Authors: Andrea Leininger,Andrea Leininger,Bruce Leininger
Copyright © 2009 by Andrea Leininger and Bruce Leininger
All rights reserved. Except as permitted under the U.S. Copyright Act of 1976, no part of this publication may be reproduced,
distributed, or transmitted in any form or by any means, or stored in a database or retrieval system, without the prior written
permission of the publisher.
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CVE-62, ship’s company, squadrons VC-63, VC-81, VC-9, and the men who gave their lives for our freedom:
Ruben Iven Goranson, February 7, 1944, TBM Pilot, Ensign, VC-63
Eldon R. Bailey, February 7, 1944 TBM Aviation Ordnanceman, 3rd class, VC-63
Edward B. Barron, February 7, 1944, TBM Aviation Radioman, 2nd class, VC-63
Edmund Randolph Lange, April 14, 1944, FM-2 Pilot, Lt. (junior grade), VC-63
Adrian Chavannes Hunter, October 19, 1944, FM-2 Pilot, Lt., VC-81
Leon Stevens Conner, October 25, 1944, TBM Pilot, Lt. (junior grade), VC-81
Donald “E” Bullis, October 25, 1944, TBM Aviation Radioman, 3rd class,VC-81
Louis King Hill, October 25, 1944, TBM Aviation Machinist Mate, 2nd class, VC-81
Edward J. Schrambeck, October 26, 1944, TBM Aviation Radioman, 3rd class, VC-81
Walter John Devlin, October 26, 1944, FM-2 Pilot, Ensign, VC-81
Billie Rufus Peeler, November 17, 1944, FM-2 Pilot, Ensign, VC-81
Lloyd Sumner Holton, November 17, 1944, Engineering Officer, Ensign, VC-81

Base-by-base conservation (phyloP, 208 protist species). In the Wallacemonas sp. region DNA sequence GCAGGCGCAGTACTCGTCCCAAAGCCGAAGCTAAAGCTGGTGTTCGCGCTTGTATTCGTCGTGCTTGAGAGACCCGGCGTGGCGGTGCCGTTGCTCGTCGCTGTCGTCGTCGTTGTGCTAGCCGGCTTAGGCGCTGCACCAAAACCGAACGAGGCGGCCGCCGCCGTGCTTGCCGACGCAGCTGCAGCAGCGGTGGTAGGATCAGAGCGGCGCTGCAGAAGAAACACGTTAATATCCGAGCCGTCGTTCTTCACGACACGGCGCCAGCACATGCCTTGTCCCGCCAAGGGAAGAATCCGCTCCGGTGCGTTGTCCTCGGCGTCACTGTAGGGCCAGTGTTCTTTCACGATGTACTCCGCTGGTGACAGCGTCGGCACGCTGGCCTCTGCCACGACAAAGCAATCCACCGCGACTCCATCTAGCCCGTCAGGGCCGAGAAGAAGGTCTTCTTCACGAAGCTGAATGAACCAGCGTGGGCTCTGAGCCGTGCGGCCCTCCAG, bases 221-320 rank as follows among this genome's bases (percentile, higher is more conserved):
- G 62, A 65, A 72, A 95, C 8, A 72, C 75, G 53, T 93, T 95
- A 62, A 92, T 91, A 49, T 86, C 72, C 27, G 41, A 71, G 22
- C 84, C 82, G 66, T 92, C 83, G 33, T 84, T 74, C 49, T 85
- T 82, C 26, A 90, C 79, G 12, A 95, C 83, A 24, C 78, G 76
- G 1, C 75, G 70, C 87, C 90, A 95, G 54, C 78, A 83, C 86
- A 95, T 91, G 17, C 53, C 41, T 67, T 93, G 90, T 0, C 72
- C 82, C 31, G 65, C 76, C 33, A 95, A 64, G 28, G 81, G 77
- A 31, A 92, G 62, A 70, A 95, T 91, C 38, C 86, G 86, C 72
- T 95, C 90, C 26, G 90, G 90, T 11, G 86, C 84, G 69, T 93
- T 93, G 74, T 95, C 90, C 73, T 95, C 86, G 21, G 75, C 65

George Hunter Neese, January 6, 1945, TBM Aviation Machinist Mate, 3rd Class, VC-81
John Frances Sargent Jr., January 6, 1945, FM-2 Pilot, Lt. (junior grade), VC-81
James McCready Huston Jr., March 3, 1945, FM-2 Pilot, Lt. (junior grade), VC-81
Peter Hamilton Hazard, March 27, 1945, TBM Pilot, Lt. (junior grade), VC-9
William Patrick Bird, March 27, 1945, TBM Aviation Radioman, 1st class, VC-9
Clarence Edward Davis, March 27, 1945, TBM Aviation Ordnanceman, 1st class, VC-9
Richard Emery Quack, April 9, 1945, FM-2 Pilot, Ensign, VC-9
Robert William Washburg, April 9, 1945, FM-2 Pilot, Ensign VC-9
Loraine Alexander Sandberg, June 7, 1945, Ship’s company, Lt. (junior Grade)
Having never attempted to write a book before, nothing could have prepared us for the sheer volume of work that goes into
such a venture.
is the culmination of four years of research, tens of thousands of miles of travel, and over a year of writing, and none
of this could have been accomplished without the help of some very special people. We would like to acknowledge and extend
our heartfelt gratitude to those who have made the completion of
Al Zuckerman and Writers House: Your expertise, guidance, and support throughout this process have been invaluable. Thank
you for leading us through this complicated process and for protecting our best interests every step of the way.